Pretty much the only people who currently don’t rely on the reactive patching model of software integrity are those designing regulated software (like control systems for medical devices and commercial aircraft) or those who know in advance that a single glitch can be catastrophically costly to their own organization (like JPL’s space probe software team). 25 years ago we had about the same miserable state in commercial encryption software. Most of it was developed ad-hoc and not really secure. Today we have pretty decent standards and standard implementations, RSA RNG scandal notwithstanding. Most of the NSA’s spying is focused on bypassing encryption, which is encouraging; it implies that it is impossible or difficult to break arbitrary encrypted traffic. It is possible that software integrity in general can improve in a parallel fashion, especially as more security is provided at a platform level as opposed to delegating the responsiblity to individual application developers.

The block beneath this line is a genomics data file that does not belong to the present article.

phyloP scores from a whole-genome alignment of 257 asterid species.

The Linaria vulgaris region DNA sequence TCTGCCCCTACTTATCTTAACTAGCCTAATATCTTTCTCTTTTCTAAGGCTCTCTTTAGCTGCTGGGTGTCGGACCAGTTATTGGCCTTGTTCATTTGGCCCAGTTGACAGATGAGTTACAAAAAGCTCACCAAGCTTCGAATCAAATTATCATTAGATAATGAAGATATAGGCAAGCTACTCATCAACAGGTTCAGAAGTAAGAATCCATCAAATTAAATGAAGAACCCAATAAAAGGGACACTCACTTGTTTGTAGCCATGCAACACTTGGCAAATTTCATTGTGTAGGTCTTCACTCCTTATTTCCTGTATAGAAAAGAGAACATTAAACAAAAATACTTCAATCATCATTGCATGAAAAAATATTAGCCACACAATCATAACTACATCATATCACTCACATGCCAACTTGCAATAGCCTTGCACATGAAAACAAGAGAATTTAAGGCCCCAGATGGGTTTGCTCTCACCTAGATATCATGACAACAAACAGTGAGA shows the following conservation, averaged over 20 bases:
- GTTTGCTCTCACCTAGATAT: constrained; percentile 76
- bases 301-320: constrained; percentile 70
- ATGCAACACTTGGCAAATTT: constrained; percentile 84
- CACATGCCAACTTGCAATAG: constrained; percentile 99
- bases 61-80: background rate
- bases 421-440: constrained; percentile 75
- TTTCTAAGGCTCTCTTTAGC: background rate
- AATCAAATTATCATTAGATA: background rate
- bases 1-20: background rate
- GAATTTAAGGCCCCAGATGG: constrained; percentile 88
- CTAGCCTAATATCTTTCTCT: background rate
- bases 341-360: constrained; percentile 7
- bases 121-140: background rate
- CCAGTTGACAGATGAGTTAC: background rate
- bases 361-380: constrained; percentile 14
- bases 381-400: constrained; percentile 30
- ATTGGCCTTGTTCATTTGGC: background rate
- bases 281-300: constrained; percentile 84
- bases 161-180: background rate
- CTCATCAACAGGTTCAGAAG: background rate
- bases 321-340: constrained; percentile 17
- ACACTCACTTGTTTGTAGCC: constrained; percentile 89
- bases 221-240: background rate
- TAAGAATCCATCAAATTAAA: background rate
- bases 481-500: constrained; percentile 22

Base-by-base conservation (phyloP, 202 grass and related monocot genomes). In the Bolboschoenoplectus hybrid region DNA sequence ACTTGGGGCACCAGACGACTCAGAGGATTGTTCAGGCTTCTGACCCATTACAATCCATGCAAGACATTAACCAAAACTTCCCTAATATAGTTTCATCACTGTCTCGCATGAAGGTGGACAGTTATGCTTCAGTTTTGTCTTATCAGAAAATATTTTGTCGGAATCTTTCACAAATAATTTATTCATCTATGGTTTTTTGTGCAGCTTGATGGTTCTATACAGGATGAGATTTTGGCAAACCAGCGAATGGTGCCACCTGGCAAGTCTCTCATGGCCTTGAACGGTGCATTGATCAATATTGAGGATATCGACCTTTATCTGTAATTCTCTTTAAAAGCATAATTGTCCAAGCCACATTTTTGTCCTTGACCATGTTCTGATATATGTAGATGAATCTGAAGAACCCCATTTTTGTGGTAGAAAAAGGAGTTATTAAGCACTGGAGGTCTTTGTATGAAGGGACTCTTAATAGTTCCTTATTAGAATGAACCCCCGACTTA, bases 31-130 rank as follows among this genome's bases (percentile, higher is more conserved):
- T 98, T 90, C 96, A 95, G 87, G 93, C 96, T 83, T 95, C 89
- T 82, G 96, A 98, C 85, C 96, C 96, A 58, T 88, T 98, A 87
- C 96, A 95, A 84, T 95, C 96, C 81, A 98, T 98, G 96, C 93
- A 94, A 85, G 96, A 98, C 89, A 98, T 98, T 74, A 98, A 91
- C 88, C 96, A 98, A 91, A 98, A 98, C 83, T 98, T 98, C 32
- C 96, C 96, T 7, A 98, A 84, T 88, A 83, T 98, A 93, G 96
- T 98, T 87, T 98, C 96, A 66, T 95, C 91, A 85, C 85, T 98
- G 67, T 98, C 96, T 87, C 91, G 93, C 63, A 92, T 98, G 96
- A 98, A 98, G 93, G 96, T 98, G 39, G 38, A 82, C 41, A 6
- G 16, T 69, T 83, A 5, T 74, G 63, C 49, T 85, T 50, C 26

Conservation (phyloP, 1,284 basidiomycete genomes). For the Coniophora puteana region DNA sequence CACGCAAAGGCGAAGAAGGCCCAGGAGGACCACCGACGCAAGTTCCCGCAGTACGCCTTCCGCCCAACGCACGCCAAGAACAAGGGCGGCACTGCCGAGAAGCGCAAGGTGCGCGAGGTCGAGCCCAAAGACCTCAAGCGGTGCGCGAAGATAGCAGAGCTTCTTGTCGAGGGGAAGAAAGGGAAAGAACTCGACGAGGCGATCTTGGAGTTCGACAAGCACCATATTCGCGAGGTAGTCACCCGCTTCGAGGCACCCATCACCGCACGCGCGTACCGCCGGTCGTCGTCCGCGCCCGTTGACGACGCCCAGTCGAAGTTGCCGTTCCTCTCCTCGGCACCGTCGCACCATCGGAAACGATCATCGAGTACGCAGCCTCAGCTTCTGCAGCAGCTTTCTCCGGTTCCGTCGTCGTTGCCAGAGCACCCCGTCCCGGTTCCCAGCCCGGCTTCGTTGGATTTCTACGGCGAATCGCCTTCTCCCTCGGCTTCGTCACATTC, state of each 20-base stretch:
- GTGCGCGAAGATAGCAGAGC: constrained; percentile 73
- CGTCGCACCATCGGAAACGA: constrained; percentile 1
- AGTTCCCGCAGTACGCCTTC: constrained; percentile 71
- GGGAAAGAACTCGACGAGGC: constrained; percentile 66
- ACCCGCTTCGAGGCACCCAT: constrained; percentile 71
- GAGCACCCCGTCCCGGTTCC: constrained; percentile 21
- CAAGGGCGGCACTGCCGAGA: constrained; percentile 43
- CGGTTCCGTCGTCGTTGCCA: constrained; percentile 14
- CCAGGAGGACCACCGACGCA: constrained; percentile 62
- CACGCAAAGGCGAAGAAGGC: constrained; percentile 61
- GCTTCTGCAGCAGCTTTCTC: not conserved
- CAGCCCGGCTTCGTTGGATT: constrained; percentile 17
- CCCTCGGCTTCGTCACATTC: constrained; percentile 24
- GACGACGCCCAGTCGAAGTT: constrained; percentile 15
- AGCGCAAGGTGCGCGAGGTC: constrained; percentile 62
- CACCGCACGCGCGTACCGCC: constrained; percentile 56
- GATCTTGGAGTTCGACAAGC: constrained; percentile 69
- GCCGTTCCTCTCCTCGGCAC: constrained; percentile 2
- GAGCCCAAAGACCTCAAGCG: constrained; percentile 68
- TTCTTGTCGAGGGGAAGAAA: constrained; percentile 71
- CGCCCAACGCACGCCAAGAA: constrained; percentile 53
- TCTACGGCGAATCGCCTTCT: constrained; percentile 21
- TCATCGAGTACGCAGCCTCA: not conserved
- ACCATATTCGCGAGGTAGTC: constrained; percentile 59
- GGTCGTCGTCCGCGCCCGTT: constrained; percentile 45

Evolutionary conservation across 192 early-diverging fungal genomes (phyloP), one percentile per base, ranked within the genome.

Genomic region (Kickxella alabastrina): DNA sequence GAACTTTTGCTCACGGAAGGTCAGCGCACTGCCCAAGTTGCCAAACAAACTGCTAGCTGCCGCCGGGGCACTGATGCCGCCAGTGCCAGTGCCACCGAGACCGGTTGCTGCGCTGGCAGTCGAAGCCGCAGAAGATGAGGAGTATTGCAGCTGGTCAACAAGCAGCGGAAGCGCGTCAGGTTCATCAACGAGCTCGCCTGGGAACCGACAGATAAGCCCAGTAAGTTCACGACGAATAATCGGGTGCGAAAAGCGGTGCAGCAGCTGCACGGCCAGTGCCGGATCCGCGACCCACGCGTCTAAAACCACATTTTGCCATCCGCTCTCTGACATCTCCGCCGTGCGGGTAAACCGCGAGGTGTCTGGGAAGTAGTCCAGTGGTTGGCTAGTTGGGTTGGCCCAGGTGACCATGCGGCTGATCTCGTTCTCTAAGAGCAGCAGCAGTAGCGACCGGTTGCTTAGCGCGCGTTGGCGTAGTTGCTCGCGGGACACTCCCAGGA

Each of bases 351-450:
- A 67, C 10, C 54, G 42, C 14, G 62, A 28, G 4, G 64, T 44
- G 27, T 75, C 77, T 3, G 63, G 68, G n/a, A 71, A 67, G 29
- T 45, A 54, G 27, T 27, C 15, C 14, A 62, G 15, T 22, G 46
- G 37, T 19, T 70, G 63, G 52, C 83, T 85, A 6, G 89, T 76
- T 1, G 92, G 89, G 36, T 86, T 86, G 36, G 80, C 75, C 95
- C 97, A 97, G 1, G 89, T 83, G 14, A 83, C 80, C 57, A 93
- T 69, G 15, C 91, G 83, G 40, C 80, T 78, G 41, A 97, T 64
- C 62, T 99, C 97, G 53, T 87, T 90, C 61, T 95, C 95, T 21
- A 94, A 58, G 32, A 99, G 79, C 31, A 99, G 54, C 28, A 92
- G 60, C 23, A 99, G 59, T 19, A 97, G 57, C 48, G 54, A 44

Comment by Matt

H – this has nothing whatsoever to do with the above post, but I figured I’d put it where you might notice it.
You had an earlier post about long necks in plesiosaurs and electromuscular organs. In light of that, you might find the following (http://link.springer.com/article/10.1007%2Fs00114-014-1173-3/fulltext.html) of interest.

Cheers – Lars

Comment by Lars

Thanks Lars.

Comment by Heteromeles

It doesn’t seem I’m able to email you; I just wanted to say your comments on Charles Stross’s blog stand out in the way of mindfulness and are a pleasure to read. This blog seems great too, I will have to check it out more!

Comment by a scruffian

Thank you, I appreciate it.

Comment by Heteromeles